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                  • #10
                    Originally posted by mossrose View Post
                    All bees must play a part in pollination?

                    You would think........
                    Hmmmm... you would think.... lemme check on that.
                    "Neighbor, how long has it been since you’ve had a big, thick, steaming bowl of Wolf Brand Chili?”

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                    • #11
                      Originally posted by mossrose View Post
                      All bees must play a part in pollination?

                      You would think........
                      And you would be right!

                      From our Master Gardener friends...
                      As pollinators, carpenter bees are generalists in our gardens and landscapes. They may be found foraging on a number of different species. Like their close cousins, the bumblebees, carpenter bees are early morning foragers. Carpenter bees are excellent pollinators of eggplant, tomato and other vegetables and many types of flowers.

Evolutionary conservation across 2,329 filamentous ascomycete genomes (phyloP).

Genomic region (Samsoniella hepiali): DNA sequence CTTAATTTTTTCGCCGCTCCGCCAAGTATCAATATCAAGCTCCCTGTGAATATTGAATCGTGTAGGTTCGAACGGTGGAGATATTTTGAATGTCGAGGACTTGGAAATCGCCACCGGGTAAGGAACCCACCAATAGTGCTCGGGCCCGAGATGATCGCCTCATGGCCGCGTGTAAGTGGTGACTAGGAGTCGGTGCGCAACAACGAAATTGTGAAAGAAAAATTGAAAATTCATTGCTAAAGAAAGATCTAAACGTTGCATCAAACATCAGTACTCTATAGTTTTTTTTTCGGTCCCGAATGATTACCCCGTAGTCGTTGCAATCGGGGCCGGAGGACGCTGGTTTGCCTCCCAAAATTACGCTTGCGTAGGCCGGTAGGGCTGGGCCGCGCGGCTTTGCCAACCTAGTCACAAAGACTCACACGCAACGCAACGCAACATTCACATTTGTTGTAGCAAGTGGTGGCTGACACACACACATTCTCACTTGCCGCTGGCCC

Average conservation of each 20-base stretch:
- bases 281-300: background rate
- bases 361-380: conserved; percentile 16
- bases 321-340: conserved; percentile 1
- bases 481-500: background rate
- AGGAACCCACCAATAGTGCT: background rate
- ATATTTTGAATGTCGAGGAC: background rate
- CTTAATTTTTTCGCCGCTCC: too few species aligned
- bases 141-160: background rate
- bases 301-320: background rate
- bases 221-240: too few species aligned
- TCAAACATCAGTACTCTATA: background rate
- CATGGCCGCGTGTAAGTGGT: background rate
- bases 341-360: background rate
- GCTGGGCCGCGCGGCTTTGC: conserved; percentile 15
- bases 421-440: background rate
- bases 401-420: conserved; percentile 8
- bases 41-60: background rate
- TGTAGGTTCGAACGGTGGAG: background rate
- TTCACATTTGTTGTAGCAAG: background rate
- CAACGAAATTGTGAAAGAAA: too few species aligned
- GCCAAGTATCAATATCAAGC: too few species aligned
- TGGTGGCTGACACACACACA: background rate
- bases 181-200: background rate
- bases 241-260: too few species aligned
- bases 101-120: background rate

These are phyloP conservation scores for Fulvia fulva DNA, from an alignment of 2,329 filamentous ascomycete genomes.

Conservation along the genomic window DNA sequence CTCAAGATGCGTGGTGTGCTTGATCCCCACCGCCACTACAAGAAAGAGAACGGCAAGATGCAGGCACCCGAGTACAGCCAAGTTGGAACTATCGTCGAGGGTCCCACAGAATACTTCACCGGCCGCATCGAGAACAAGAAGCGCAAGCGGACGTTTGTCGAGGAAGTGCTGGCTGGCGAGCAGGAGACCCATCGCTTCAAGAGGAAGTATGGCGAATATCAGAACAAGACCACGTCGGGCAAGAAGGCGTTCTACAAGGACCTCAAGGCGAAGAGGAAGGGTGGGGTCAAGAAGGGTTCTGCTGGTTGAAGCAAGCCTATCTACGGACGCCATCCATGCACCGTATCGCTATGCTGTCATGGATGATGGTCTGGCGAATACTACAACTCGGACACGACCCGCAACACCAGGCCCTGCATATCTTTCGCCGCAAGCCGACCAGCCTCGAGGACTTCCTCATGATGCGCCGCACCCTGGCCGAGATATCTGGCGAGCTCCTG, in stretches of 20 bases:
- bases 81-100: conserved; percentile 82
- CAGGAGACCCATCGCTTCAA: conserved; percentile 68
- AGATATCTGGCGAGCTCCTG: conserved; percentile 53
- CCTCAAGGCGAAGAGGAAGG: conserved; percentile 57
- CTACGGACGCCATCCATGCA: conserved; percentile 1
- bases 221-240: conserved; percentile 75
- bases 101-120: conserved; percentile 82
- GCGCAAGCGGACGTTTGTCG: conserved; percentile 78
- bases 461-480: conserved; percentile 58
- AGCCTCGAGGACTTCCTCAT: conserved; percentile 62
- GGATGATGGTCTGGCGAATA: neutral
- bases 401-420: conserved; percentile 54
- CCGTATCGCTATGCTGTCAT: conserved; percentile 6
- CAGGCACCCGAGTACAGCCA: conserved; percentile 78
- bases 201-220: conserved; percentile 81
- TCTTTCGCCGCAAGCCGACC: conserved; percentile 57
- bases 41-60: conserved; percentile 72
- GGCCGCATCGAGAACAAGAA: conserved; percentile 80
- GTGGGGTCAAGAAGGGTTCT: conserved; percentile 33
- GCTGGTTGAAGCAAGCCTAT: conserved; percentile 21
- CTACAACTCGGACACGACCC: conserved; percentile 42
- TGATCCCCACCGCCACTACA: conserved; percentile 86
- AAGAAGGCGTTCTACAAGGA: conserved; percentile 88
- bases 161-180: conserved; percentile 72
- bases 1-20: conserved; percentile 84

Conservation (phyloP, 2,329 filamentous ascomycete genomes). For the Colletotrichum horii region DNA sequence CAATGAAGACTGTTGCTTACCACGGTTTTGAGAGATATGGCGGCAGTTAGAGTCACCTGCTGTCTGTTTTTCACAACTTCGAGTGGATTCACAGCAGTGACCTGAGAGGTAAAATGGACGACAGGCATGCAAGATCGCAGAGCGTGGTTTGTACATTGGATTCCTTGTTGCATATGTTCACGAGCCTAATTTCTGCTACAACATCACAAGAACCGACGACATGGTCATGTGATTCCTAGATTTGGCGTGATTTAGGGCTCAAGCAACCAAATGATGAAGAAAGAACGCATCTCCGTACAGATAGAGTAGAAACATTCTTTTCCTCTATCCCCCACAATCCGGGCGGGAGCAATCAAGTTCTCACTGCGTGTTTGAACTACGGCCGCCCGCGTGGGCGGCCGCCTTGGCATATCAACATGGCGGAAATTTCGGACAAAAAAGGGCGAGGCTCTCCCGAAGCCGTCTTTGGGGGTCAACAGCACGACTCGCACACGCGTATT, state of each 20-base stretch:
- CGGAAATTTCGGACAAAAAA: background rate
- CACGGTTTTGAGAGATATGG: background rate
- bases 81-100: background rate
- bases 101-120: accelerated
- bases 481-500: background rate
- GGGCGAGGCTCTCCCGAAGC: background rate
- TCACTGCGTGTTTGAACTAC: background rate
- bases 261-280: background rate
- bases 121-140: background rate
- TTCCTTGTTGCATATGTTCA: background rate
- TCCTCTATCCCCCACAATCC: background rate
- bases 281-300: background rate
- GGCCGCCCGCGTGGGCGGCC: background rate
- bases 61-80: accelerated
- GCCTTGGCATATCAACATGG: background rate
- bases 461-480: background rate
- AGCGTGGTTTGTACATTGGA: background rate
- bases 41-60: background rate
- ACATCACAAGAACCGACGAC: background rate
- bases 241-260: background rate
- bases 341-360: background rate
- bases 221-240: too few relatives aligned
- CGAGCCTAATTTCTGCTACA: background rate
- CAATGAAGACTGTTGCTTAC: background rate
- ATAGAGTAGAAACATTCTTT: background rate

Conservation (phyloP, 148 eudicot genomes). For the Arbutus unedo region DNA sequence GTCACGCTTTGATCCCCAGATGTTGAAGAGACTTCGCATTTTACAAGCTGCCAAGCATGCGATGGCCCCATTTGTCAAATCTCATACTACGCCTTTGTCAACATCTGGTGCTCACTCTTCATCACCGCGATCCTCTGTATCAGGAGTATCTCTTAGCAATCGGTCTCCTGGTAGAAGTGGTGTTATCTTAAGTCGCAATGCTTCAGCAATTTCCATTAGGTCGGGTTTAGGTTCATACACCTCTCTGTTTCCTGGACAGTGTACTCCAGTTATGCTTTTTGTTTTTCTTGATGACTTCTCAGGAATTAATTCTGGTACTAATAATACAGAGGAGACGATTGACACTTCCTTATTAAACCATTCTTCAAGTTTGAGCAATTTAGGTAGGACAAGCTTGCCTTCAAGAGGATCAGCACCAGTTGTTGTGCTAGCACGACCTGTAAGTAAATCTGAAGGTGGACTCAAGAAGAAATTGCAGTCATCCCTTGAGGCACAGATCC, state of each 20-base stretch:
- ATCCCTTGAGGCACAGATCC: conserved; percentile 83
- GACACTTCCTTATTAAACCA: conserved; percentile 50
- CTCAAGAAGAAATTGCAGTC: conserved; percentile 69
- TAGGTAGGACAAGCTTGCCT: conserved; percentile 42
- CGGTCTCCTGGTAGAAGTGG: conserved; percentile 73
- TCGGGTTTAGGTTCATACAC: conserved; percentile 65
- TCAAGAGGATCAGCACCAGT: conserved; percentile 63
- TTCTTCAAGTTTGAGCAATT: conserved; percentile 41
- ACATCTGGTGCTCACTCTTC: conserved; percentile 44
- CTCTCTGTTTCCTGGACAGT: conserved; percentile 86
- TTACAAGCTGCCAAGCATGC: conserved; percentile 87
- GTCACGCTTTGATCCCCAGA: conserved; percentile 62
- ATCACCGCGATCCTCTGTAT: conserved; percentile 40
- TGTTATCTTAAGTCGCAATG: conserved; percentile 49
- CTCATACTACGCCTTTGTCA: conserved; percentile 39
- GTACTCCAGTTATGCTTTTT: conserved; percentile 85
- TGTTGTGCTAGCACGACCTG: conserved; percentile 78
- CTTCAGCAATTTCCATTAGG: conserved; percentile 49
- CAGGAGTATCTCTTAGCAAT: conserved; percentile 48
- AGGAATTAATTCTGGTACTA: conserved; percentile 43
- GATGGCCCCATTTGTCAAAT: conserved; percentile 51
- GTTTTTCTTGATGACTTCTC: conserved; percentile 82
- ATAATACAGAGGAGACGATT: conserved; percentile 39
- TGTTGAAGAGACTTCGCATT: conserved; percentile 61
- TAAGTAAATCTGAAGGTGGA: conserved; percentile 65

"Neighbor, how long has it been since you’ve had a big, thick, steaming bowl of Wolf Brand Chili?”

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                      • #12
                        They just need to find wood that isn't part of your buildings, right?


                        Securely anchored to the Rock amid every storm of trial, testing or tribulation.

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                        • #13
                          And we learn even more from the US Forest Service. They chew into dead, but non-decaying wood.

                          Here's an example of the tunnels they dig inside the wood. It fascinates me that they have to chew the wood, then push the sawdust all the way out the hole.

                          carpenterbee_gallery_lg.jpg
                          "Neighbor, how long has it been since you’ve had a big, thick, steaming bowl of Wolf Brand Chili?”

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                          • #14
                            Originally posted by mossrose View Post
                            They just need to find wood that isn't part of your buildings, right?
                            It's OK - we're probably moving in a couple months.
                            "Neighbor, how long has it been since you’ve had a big, thick, steaming bowl of Wolf Brand Chili?”

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                            • #15
                              Like most insects, they are pretty industrious, it seems.


                              Securely anchored to the Rock amid every storm of trial, testing or tribulation.